Maine lighthouses have played an important role in the history and well being of our coastal communities. There are over 60 picturesque lighthouses that have served as warning to mariners for decades along our state’s coastline, but when visiting Portland or Cape Elizabeth, there are 5 lights easily reached in minutes.
The state’s first lighthouse, the iconic Portland Headlight is one of the most visited lights in the country, and the most photographed on the east coast. The light has been painted by many famous artists such as Edward Hopper, and his creation is housed in the Boston Museum of Fine Arts. It was established in the late 1700s to mark Portland Harbor, then the country’s busiest port. Located in Fort Williams State Park in Cape Elizabeth, the original tower measured 72 feet from base to lantern deck and was lit with 16 whale oil lamps. The history of the light and surrounding area is housed in a small Museum at Portland Head Light, in the former light keeper’s quarters. The light was decommissioned in 1989 and the property was eventually deeded to the town of Cape Elizabeth, which also owns the surrounding 90-acre Fort Williams State Park. The State Park is the perfect location for family or company picnics, baseball games, kite flying and the perfect backdrop for wedding or wedding pictures. (From Inn by the Sea, turn right onto Rte 77, right onto Shore Road, Right into Fort Williams State Park)
The area of Two Lights in Cape Elizabeth was originally the site of two working lighthouses – the West Light rotated and the East Light was fixed. They were the first twin lights in Maine. Built out of stone in 1828, the original towers were replaced in 1874 with cast-iron structures. The West Light was shut down in 1924 and, while it was blacked during World War II, the East Light remains lit today. The East Light has the most powerful beacon on the New England coast, visible for 27 nautical miles. The lighthouses are near Two Lights State Park, 41 acres of rocky headlands. Standing high above the rocky coast and rolling surf, this park offers sweeping views of Casco Bay and the open Atlantic. (From Inn by the Sea, go Right out of Inn, Right onto Two Lights Road, Left at fork toward lighthouse)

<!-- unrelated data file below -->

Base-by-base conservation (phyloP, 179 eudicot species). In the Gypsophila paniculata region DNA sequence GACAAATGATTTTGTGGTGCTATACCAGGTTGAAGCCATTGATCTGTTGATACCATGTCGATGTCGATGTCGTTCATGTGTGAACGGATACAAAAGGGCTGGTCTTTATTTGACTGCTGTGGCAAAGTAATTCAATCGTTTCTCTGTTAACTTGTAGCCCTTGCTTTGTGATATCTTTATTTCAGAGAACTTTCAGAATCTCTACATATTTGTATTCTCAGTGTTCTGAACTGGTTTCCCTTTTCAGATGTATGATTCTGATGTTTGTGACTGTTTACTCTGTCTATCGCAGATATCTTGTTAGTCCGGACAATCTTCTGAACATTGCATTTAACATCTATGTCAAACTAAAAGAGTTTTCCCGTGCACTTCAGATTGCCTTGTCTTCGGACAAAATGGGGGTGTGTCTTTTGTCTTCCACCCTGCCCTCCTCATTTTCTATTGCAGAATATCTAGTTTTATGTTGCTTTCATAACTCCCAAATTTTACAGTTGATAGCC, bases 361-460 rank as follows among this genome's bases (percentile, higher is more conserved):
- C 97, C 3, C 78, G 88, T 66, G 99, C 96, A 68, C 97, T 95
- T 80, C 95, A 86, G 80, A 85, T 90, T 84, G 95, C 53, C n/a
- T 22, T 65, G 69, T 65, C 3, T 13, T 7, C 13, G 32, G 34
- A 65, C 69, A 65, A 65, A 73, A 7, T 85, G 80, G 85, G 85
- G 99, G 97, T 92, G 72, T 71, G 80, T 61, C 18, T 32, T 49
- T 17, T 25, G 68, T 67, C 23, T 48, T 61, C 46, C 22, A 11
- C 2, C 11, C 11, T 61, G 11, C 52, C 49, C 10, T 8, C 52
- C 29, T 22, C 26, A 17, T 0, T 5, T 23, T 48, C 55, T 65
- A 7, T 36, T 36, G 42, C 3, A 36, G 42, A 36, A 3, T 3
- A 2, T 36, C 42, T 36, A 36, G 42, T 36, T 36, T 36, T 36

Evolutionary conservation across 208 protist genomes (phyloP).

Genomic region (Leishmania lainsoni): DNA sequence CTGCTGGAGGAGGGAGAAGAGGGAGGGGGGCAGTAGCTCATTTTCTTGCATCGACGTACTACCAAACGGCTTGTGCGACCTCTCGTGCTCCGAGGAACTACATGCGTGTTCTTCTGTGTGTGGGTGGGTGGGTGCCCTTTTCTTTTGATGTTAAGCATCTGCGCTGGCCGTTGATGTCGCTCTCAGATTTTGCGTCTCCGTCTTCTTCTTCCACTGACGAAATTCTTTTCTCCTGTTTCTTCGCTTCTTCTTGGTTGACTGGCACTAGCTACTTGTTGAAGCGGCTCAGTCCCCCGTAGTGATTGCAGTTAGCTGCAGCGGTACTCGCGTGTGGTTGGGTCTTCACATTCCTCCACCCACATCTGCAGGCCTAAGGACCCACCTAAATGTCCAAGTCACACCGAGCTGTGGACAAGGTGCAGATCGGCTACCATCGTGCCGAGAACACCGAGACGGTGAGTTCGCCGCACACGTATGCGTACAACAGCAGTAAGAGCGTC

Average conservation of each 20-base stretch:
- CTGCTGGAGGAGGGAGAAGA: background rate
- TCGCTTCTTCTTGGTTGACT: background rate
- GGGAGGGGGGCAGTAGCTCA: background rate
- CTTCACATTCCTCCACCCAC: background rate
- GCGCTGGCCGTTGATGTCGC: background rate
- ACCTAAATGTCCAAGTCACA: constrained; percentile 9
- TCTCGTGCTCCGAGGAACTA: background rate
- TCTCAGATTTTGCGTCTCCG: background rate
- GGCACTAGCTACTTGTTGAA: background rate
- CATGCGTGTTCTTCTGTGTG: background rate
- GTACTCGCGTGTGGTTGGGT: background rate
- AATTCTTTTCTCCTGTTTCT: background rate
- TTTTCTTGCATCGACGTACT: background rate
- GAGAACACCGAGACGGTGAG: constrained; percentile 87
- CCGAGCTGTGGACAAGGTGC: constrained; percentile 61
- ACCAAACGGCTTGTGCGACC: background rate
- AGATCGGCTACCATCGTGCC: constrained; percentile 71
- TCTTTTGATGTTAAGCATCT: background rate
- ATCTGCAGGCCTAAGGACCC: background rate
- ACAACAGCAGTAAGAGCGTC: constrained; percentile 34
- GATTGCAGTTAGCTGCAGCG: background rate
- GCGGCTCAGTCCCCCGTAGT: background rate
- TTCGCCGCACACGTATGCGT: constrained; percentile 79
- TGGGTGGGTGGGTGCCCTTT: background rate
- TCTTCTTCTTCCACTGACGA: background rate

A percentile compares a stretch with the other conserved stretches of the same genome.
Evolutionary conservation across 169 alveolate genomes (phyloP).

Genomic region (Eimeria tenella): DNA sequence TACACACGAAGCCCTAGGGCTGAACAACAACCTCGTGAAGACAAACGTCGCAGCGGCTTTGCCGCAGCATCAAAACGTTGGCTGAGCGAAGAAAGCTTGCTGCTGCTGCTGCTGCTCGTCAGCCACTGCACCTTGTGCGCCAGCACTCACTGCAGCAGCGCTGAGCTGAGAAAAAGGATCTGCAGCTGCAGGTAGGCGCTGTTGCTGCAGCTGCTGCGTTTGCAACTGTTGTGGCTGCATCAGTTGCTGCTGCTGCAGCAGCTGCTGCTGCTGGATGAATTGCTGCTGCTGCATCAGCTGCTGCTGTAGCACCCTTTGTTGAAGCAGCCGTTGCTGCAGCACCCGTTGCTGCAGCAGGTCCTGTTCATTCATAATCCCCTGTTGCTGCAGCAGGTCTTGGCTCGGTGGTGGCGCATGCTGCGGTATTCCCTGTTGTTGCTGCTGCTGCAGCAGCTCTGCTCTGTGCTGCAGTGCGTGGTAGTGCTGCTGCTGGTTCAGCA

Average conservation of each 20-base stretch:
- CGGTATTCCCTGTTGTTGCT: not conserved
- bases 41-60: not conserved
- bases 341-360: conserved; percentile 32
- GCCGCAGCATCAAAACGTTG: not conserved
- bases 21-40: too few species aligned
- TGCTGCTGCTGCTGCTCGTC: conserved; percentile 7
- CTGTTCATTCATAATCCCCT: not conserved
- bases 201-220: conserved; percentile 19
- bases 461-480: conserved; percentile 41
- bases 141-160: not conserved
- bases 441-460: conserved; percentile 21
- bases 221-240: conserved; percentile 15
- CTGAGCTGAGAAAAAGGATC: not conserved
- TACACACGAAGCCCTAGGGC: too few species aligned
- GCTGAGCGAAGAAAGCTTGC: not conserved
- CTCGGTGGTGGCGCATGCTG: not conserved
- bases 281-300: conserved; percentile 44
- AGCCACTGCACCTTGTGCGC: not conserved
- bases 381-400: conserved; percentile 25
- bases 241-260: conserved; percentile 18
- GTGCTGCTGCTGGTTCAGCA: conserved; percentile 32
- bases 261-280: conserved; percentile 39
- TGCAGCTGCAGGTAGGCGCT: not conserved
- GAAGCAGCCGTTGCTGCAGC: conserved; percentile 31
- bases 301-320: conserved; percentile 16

Ram Island, at the northern entrance to Portland Harbor, is surrounded by dangerous ledge. As far back as 1855 an iron spindle was erected as a navigational warning and a larger 50-foot wooden tripod was placed there in 1873. But when the 400-foot transatlantic steamer California went aground at Ram Island Ledge in a snowstorm in 1900, it was time to build a lighthouse. The lighthouse reached a height of 90 feet, with the light 77 feet above sea level. An iron pier was added to the ledge and the kerosene lamp was first lit on January 23, 1905. The light was electrified 1958 by means of an underwater cable extending from Portland Head. In January 2001 the light was converted to solar power. Ram Island Ledge Light can be seen from Portland Headlight and passing boats.
Many vessels ran aground on the western ledge heading into Portland Harbor before this lighthouse was erected in 1986. Typical of the sparkplug style of that time, it is built on a cylindrical, cast-iron base, but the tower is made of brick. Living quarters were incorporated into the tower. The light was automated in 1934, and in 1951 a breakwater was constructed to connect it to the mainland. (From Inn by the Sea, Take Route 77 to Broadway, right on Broadway, right on Pickett Street and follow to the end. Turn left onto Fort Road and into the Parking area)
This unique lighthouse at the end of the breakwater was designed to look like a Greek monument – the cast-iron tower has Corinthian columns. Marking the south side entrance to Portland Harbor, it was built in the 1870’s to replace the old light after the breakwater was extended. During World War II the breakwater was shortened again to make way for shipbuilding. The light was extinguished in 1942 and fell into disrepair until it was restored in 1989, after being donated to the city of South Portland. Summer movie goers enjoy outdoor family films at this site. (From Inn by the Sea, Take Route 77 to Broadway, right on Broadway, left on Pickett Street, then right onto Madison and follow the drive into Bug Light Park)
If you want to venture further north along the coast, another unusual lighthouse is Pemaquid Light, commissioned by John Quincy Adams in 1827, and is the lighthouse that appears on the American quarter. This is a working light owned by the Coast Guard. The Pemaquid Point Lighthouse Park is located at the entrance to Muscongus Bay and Johns Bay, in the town of Bristol and is certainly worth the trip.